Many expectant fathers with a positive attitude felt that vaccinations were essential and saved lives and unvaccinated children were at risk.
“Everyone knows vaccines save lives. Those parents who don’t vaccinate their children put all other children at risk.”
Another father discussed the risk versus benefit of vaccinations:
“The side effects listed are pretty mild – sore arm, irritable for a few hours. The benefits are huge. It can save your child’s life or stop them getting deaf or brain damaged. I know the baby’s not here yet but already I feel very strongly protective. I will do anything to reduce the risk of my child being hurt.”
Anger towards parents who do not vaccinate their children
A common theme expressed by some fathers was anger towards people who did not vaccinate their children because it placed their own child at increased risk.
“I read abut (sic) a baby that died cause a mother took her unvaccinated child to day care. That’s crazy. If not vaccinated you (sic) kid can die. If that happened to me I’d want those parents to pay. Maybe they should go to prison or something because really, they’ve killed that child by their actions.”
This theme was also reflected by expectant fathers with a positive attitude towards vaccination whose partners (the baby’s mother) had a negative attitude. Two participants in this situation wrote detailed comments about their frustration that hospital staff ignored them because the mother’s views carried greater weight. In one case where the mother had signed a “Refusal of vaccination” form the father wrote:
“Why should my child be put at risk because we disagree about this? Why does her opinion matter more than my own? I want Hepatitis B and Vitamin K injections at birth. She thinks they are dangerous. Father’s opinions and values don’t count. We are ignored – even when we are the one saying and doing the right thing and agreeing with the doctors. I was so angry that the midwife ignored me I had to leave the room”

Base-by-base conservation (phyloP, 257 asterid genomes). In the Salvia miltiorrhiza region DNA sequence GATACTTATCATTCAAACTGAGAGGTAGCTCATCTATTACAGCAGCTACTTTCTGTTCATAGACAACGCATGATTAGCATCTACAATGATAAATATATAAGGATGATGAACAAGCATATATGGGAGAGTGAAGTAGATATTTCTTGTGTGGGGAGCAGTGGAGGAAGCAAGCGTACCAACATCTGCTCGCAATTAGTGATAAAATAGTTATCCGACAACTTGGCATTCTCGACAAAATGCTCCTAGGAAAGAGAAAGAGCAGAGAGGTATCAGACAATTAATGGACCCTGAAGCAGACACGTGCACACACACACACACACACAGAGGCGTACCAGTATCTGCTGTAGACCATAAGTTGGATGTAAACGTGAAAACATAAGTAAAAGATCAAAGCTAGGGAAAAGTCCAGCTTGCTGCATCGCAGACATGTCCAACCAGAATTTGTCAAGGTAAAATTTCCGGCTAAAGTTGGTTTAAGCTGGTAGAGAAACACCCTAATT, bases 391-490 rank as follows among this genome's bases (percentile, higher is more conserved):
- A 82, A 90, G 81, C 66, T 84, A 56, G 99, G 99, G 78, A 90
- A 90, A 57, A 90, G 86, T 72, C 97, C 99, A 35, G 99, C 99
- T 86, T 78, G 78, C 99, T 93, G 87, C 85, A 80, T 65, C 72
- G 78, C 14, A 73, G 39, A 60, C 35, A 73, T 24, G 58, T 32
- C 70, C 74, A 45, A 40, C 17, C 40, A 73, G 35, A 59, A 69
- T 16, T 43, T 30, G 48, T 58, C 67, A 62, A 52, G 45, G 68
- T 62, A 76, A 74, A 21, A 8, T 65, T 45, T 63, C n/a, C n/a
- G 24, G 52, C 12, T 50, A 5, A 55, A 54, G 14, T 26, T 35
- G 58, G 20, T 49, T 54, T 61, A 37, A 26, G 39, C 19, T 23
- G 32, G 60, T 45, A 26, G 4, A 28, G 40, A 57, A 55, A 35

Another father who separated from his partner after enrolling in our study, wrote in his questionnaire:
“She’s bitter about me leaving and taking it out on our baby. She knows I want him to have all the needles and tests. I asked the hospital to give them but they said only the mother can say so. Why is that the case? I mean, why is her word worth more than mine? It’s my baby as much as it is hers. I just want what is best for my baby. She just wants to hurt me.”
Fathers with negative attitudes to vaccination
In the sub-group of fathers with a negative attitude towards vaccination, some fathers stated that the risks of vaccination outweighed benefits. One participant wrote:
“The absolute risk of our child contracting a disease is very low. The risks of vaccination disease such as autism and ADD are high.”
Another participant agreed:
“There are 100s of studies that show a link between vaccines and poor outcomes for children. Papers about autism, nerve damage, immune damage, cancer and death (sic). I mean you risk killing your child just to supposedly keep it safe from disease, but you give it a disease instead. Even if you don’t get a bad event, the needles hurt your child and cause them to suffer.”
Some participants felt that people who conscientiously objected to immunization were being unfairly punished for their choices.
“The government overstate this issue and try to make you feel guilty following your own free will.”
Why vaccination is important
At the end of the day the message is simple.
Vaccines still save lives.
We need enough responsible people in the community to vaccinate their children to protect the vulnerable people within our population. We need enough vaccinated people to ensure we have herd immunity.
No parent should have to lose their child because they were not vaccinated or because other parents decided not to vaccinate their children and create herd immunity.
Vaccination is a social obligation to society.
- Prosser N, Petersen R, Quinlivan J (2016) Survey of Australian Father’s Attitudes towards Infant Vaccination: Findings from the Australian Father’s Study. Primary Health Care 6: 228. doi:10.4172/2167-1079.1000228
- Brown KF, Kroll JS, Hudson MJ, et al. Factors underlying parental decisions about combination childhood vaccinations including MMR: a systematic review. Vaccine. 2010;28(26):4235-4248.
- Ramsay ME, Yarwood J, Lewis D, Campbell H, JM. W. Parental confidence in measles, mumps and rubella vaccine: evidence from vaccine coverage and attitudinal surveys. Br J Gen Pract. 2002;52(484):912-916.
- Dannetun E, Tegnell A, Hermansson G, Giesecke J. Parents’ reported reasons for avoiding MMR vaccination. A telephone survey. Scand J Prim Health Care. 2005;23(3):149-153.
- Gust D, Brown C, Sheedy K, Hibbs B, Weaver D, Nowak G. Immunization attitudes and beliefs among parents: beyond a dichotomous perspective. Am J Health Behav. 2005;29(1):81-92.